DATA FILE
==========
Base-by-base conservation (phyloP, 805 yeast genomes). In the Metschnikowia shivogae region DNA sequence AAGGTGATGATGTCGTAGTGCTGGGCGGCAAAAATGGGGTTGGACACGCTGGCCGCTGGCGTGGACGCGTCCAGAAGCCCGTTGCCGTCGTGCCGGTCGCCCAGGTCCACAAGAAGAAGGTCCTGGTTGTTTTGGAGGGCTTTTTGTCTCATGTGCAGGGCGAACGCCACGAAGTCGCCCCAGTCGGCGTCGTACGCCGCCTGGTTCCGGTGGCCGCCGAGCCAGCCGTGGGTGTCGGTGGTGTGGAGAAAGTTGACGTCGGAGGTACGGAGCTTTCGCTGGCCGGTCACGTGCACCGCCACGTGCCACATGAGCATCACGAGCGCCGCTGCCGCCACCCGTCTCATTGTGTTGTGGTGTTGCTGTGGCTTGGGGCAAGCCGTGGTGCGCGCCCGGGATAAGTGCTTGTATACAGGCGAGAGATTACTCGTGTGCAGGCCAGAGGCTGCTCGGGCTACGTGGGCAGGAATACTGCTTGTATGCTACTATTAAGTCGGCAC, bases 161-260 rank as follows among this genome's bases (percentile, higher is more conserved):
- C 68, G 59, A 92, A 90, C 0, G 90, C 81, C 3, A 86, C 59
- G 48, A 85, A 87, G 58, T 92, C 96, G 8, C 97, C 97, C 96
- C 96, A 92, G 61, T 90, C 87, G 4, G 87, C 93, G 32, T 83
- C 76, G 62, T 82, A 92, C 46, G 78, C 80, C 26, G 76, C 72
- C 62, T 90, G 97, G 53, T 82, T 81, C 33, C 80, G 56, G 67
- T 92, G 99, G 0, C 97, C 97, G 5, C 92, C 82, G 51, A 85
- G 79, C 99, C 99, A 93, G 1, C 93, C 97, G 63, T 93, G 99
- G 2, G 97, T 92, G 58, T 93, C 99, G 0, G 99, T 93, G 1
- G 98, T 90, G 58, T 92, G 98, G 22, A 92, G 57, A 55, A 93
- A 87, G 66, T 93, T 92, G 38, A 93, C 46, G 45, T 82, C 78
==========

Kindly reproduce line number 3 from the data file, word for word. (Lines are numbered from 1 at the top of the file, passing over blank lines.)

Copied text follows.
- G 48, A 85, A 87, G 58, T 92, C 96, G 8, C 97, C 97, C 96